- Exercise fiduciary responsibility for the use of public and private funds
- Adopt policies and rules regarding library governance and use
- Regularly plan and evaluate the library’s service program
- Maintain a facility that meets the library’s and community’s needs
- Promote the library in the local community and in society in general
- Conduct the business of the library in an open and ethical manner in compliance with all applicable laws and regulations
- All actions of the Board shall be of the Board as a unit. No Board member shall act on behalf of the board, on any matter, without prior approval of the Board. No Board member by virtue of his/her office, shall exercise any administrative responsibility with respect to the library nor, as an individual, command the services of or attempt to supervise any library employee.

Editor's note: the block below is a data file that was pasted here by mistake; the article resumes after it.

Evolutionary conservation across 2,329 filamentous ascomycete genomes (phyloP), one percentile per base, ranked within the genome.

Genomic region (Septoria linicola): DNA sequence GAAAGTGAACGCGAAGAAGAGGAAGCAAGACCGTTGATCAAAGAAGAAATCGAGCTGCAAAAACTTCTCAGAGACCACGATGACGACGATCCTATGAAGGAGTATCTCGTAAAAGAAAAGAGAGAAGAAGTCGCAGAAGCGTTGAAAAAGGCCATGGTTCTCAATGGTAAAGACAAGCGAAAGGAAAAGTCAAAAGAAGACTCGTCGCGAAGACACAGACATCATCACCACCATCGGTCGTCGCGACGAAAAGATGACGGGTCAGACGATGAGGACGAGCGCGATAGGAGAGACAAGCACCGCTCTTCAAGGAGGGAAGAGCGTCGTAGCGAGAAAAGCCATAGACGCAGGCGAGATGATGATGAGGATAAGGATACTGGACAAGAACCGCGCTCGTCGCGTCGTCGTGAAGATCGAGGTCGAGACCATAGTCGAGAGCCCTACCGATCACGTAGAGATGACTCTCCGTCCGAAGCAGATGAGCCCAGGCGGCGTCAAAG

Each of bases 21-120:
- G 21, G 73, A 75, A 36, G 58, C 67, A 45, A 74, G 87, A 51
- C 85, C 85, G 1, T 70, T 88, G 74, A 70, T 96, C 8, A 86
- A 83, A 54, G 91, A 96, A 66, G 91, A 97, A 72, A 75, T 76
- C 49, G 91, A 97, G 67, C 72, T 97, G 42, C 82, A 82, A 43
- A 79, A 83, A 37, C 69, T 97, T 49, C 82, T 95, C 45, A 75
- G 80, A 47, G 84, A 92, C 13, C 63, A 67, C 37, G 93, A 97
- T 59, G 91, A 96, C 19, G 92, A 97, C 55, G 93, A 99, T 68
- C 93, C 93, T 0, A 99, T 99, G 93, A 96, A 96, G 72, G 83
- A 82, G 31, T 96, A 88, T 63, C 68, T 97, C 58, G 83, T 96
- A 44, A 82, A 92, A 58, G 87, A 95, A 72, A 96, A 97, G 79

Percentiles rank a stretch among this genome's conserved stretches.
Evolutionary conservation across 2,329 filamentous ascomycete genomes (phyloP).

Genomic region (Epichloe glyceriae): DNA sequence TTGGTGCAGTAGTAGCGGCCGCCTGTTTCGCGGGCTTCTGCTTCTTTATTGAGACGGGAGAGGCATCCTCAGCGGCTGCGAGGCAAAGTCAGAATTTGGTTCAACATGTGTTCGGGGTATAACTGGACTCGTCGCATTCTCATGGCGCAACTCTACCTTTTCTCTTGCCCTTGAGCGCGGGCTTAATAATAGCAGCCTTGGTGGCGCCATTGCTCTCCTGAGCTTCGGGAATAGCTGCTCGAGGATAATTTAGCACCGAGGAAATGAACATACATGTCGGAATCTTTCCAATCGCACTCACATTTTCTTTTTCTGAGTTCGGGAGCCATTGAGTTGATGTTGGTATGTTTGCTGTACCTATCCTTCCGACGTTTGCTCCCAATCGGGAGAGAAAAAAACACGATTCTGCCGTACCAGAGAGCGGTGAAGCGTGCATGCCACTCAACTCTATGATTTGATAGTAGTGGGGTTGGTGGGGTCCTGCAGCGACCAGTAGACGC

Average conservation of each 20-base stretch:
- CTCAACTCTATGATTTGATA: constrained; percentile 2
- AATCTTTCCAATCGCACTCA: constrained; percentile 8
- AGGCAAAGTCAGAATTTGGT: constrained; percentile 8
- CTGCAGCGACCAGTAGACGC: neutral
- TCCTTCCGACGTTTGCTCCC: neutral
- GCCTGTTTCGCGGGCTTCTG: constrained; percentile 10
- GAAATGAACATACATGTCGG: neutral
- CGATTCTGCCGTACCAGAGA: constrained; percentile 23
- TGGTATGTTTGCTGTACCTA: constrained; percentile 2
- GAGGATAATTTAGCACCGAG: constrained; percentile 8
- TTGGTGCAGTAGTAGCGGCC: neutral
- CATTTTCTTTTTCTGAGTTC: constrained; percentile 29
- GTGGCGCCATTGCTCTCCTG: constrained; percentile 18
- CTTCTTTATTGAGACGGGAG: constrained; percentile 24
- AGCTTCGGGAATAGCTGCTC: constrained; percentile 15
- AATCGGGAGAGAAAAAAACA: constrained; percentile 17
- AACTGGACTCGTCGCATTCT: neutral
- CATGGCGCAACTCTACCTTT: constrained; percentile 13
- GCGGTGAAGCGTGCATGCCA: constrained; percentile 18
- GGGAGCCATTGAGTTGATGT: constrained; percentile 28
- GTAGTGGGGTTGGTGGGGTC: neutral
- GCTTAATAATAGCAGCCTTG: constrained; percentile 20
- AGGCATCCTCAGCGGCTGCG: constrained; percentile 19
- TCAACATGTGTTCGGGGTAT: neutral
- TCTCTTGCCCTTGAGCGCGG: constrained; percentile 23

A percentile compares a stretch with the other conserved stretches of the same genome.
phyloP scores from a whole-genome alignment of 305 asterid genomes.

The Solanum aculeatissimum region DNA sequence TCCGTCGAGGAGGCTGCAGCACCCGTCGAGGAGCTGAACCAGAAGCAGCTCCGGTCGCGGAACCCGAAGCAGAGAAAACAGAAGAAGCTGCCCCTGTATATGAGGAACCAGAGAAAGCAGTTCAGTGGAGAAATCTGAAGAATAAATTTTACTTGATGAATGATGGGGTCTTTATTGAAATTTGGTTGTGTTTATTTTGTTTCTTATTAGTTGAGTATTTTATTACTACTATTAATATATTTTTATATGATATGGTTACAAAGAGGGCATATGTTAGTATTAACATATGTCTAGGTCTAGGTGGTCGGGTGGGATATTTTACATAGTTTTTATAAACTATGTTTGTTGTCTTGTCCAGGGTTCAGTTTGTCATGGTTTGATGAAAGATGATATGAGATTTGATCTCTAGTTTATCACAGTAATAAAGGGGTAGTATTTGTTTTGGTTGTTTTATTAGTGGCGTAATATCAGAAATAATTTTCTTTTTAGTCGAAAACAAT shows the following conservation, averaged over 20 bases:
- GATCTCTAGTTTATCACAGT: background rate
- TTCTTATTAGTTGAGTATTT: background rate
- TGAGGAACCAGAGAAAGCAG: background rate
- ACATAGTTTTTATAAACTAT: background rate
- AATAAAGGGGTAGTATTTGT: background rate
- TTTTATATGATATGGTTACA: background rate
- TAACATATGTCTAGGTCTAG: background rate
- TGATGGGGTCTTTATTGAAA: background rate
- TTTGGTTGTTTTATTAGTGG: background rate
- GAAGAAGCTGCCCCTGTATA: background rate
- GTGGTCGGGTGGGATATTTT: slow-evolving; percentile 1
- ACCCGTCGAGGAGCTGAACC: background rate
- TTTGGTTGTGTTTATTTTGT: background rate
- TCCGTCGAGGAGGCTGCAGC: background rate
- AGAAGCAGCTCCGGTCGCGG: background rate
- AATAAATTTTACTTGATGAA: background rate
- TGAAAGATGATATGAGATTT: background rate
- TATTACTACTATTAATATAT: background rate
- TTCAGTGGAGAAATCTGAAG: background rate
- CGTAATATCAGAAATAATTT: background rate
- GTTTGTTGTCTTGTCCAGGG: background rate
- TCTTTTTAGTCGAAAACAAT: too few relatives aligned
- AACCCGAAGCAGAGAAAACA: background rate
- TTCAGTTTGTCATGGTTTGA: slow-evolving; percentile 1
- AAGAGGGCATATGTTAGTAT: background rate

Checklist for Effective Library Trustees
Be active and informed about library matters in general and of those affecting our library. Ask questions of the director and study the issues.
- Attend all board meetings and be fully prepared to participate knowledgeably.
- Question issues until you understand. Don’t be reluctant to vote no on a proposal you don’t understand or are uncomfortable about.
- Be a team player and treat your fellow board members with respect.
- Support board decisions even if you disagree. A democracy works by the rule of the majority. Seek reconsideration in the future if circumstances change.
- Understand the roles of all involved – the board, director, staff, Friends, patrons, etc.
- Conflicts of interest by any board member are the concern of all members of the board. A trustee or family member may not receive any gain, tangible or intangible, in dealing with the library.
- Advocate for the library in every manner possible.
- Support competitive salaries in order to attract and retain qualified staff. Appropriate compensation is a direct measure of the commitment and respect a community has for the institution and its staff.
- Understand and respect the role of the director and support the director’s administrative decisions.